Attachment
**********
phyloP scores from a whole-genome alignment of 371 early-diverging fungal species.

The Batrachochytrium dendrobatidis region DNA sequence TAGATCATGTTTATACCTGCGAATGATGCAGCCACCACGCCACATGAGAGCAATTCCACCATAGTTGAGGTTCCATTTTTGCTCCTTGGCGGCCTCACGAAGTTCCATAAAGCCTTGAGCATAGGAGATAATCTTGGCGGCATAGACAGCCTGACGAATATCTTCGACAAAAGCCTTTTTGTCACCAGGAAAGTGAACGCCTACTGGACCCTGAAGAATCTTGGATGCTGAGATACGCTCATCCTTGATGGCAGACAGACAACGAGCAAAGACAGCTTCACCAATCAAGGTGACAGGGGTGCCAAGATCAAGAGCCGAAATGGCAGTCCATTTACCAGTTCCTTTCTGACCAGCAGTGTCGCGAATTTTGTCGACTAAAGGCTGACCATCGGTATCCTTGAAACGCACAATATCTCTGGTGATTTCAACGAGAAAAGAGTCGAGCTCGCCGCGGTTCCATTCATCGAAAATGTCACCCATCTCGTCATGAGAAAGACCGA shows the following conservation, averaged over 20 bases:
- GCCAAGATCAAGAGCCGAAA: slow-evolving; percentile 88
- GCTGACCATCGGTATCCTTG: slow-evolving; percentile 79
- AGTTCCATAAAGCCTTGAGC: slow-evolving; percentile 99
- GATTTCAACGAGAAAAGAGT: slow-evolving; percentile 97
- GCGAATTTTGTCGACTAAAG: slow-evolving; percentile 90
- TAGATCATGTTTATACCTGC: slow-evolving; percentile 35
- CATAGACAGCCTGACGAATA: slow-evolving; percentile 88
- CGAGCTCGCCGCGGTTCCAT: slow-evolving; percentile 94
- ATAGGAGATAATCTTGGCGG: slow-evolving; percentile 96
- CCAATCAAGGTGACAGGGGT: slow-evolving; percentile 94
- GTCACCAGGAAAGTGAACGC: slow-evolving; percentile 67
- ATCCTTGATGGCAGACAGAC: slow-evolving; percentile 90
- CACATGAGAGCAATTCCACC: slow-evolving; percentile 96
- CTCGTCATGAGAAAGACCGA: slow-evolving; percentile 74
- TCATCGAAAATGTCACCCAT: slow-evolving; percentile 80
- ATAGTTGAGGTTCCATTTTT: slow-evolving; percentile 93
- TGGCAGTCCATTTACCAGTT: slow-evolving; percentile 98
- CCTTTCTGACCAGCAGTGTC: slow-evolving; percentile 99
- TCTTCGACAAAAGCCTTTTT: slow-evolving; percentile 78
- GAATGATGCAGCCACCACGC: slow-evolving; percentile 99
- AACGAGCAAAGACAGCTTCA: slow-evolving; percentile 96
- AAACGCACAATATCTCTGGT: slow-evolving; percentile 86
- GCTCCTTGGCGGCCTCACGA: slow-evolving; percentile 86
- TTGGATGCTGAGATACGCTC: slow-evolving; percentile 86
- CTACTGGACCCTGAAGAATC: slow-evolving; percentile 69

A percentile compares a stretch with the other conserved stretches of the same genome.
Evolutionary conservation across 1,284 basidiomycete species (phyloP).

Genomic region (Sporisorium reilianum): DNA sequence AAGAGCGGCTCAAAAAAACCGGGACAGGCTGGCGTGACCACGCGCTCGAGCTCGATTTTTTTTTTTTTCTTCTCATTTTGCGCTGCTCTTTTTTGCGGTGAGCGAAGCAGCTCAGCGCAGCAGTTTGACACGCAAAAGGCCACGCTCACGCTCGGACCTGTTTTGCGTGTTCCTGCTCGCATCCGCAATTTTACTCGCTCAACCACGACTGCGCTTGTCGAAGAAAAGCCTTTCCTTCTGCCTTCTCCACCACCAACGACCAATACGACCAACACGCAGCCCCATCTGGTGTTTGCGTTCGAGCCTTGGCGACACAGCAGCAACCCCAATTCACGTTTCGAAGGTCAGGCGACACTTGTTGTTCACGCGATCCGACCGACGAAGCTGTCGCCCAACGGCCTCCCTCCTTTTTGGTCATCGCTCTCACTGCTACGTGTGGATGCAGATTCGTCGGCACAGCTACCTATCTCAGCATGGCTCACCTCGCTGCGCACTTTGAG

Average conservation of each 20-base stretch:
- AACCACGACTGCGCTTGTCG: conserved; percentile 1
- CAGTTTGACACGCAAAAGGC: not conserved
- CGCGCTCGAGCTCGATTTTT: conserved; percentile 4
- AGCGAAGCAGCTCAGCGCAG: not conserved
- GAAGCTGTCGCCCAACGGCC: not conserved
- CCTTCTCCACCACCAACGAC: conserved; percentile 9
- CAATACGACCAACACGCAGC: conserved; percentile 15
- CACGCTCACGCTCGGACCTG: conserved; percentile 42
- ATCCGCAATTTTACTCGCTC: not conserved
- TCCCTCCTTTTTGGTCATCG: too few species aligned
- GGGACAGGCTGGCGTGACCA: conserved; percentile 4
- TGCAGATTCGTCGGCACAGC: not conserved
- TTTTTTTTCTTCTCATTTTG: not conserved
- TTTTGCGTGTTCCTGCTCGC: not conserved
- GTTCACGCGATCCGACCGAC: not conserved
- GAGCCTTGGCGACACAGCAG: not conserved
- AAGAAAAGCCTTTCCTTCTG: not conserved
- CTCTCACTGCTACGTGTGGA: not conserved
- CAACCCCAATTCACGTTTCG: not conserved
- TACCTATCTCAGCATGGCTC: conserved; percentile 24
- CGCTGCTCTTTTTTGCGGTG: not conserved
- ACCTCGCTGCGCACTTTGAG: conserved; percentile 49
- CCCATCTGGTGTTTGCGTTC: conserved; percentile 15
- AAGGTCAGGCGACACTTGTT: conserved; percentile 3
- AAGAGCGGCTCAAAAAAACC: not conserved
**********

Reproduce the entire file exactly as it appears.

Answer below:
phyloP scores from a whole-genome alignment of 371 early-diverging fungal species.

The Batrachochytrium dendrobatidis region DNA sequence TAGATCATGTTTATACCTGCGAATGATGCAGCCACCACGCCACATGAGAGCAATTCCACCATAGTTGAGGTTCCATTTTTGCTCCTTGGCGGCCTCACGAAGTTCCATAAAGCCTTGAGCATAGGAGATAATCTTGGCGGCATAGACAGCCTGACGAATATCTTCGACAAAAGCCTTTTTGTCACCAGGAAAGTGAACGCCTACTGGACCCTGAAGAATCTTGGATGCTGAGATACGCTCATCCTTGATGGCAGACAGACAACGAGCAAAGACAGCTTCACCAATCAAGGTGACAGGGGTGCCAAGATCAAGAGCCGAAATGGCAGTCCATTTACCAGTTCCTTTCTGACCAGCAGTGTCGCGAATTTTGTCGACTAAAGGCTGACCATCGGTATCCTTGAAACGCACAATATCTCTGGTGATTTCAACGAGAAAAGAGTCGAGCTCGCCGCGGTTCCATTCATCGAAAATGTCACCCATCTCGTCATGAGAAAGACCGA shows the following conservation, averaged over 20 bases:
- GCCAAGATCAAGAGCCGAAA: slow-evolving; percentile 88
- GCTGACCATCGGTATCCTTG: slow-evolving; percentile 79
- AGTTCCATAAAGCCTTGAGC: slow-evolving; percentile 99
- GATTTCAACGAGAAAAGAGT: slow-evolving; percentile 97
- GCGAATTTTGTCGACTAAAG: slow-evolving; percentile 90
- TAGATCATGTTTATACCTGC: slow-evolving; percentile 35
- CATAGACAGCCTGACGAATA: slow-evolving; percentile 88
- CGAGCTCGCCGCGGTTCCAT: slow-evolving; percentile 94
- ATAGGAGATAATCTTGGCGG: slow-evolving; percentile 96
- CCAATCAAGGTGACAGGGGT: slow-evolving; percentile 94
- GTCACCAGGAAAGTGAACGC: slow-evolving; percentile 67
- ATCCTTGATGGCAGACAGAC: slow-evolving; percentile 90
- CACATGAGAGCAATTCCACC: slow-evolving; percentile 96
- CTCGTCATGAGAAAGACCGA: slow-evolving; percentile 74
- TCATCGAAAATGTCACCCAT: slow-evolving; percentile 80
- ATAGTTGAGGTTCCATTTTT: slow-evolving; percentile 93
- TGGCAGTCCATTTACCAGTT: slow-evolving; percentile 98
- CCTTTCTGACCAGCAGTGTC: slow-evolving; percentile 99
- TCTTCGACAAAAGCCTTTTT: slow-evolving; percentile 78
- GAATGATGCAGCCACCACGC: slow-evolving; percentile 99
- AACGAGCAAAGACAGCTTCA: slow-evolving; percentile 96
- AAACGCACAATATCTCTGGT: slow-evolving; percentile 86
- GCTCCTTGGCGGCCTCACGA: slow-evolving; percentile 86
- TTGGATGCTGAGATACGCTC: slow-evolving; percentile 86
- CTACTGGACCCTGAAGAATC: slow-evolving; percentile 69

A percentile compares a stretch with the other conserved stretches of the same genome.
Evolutionary conservation across 1,284 basidiomycete species (phyloP).

Genomic region (Sporisorium reilianum): DNA sequence AAGAGCGGCTCAAAAAAACCGGGACAGGCTGGCGTGACCACGCGCTCGAGCTCGATTTTTTTTTTTTTCTTCTCATTTTGCGCTGCTCTTTTTTGCGGTGAGCGAAGCAGCTCAGCGCAGCAGTTTGACACGCAAAAGGCCACGCTCACGCTCGGACCTGTTTTGCGTGTTCCTGCTCGCATCCGCAATTTTACTCGCTCAACCACGACTGCGCTTGTCGAAGAAAAGCCTTTCCTTCTGCCTTCTCCACCACCAACGACCAATACGACCAACACGCAGCCCCATCTGGTGTTTGCGTTCGAGCCTTGGCGACACAGCAGCAACCCCAATTCACGTTTCGAAGGTCAGGCGACACTTGTTGTTCACGCGATCCGACCGACGAAGCTGTCGCCCAACGGCCTCCCTCCTTTTTGGTCATCGCTCTCACTGCTACGTGTGGATGCAGATTCGTCGGCACAGCTACCTATCTCAGCATGGCTCACCTCGCTGCGCACTTTGAG

Average conservation of each 20-base stretch:
- AACCACGACTGCGCTTGTCG: conserved; percentile 1
- CAGTTTGACACGCAAAAGGC: not conserved
- CGCGCTCGAGCTCGATTTTT: conserved; percentile 4
- AGCGAAGCAGCTCAGCGCAG: not conserved
- GAAGCTGTCGCCCAACGGCC: not conserved
- CCTTCTCCACCACCAACGAC: conserved; percentile 9
- CAATACGACCAACACGCAGC: conserved; percentile 15
- CACGCTCACGCTCGGACCTG: conserved; percentile 42
- ATCCGCAATTTTACTCGCTC: not conserved
- TCCCTCCTTTTTGGTCATCG: too few species aligned
- GGGACAGGCTGGCGTGACCA: conserved; percentile 4
- TGCAGATTCGTCGGCACAGC: not conserved
- TTTTTTTTCTTCTCATTTTG: not conserved
- TTTTGCGTGTTCCTGCTCGC: not conserved
- GTTCACGCGATCCGACCGAC: not conserved
- GAGCCTTGGCGACACAGCAG: not conserved
- AAGAAAAGCCTTTCCTTCTG: not conserved
- CTCTCACTGCTACGTGTGGA: not conserved
- CAACCCCAATTCACGTTTCG: not conserved
- TACCTATCTCAGCATGGCTC: conserved; percentile 24
- CGCTGCTCTTTTTTGCGGTG: not conserved
- ACCTCGCTGCGCACTTTGAG: conserved; percentile 49
- CCCATCTGGTGTTTGCGTTC: conserved; percentile 15
- AAGGTCAGGCGACACTTGTT: conserved; percentile 3
- AAGAGCGGCTCAAAAAAACC: not conserved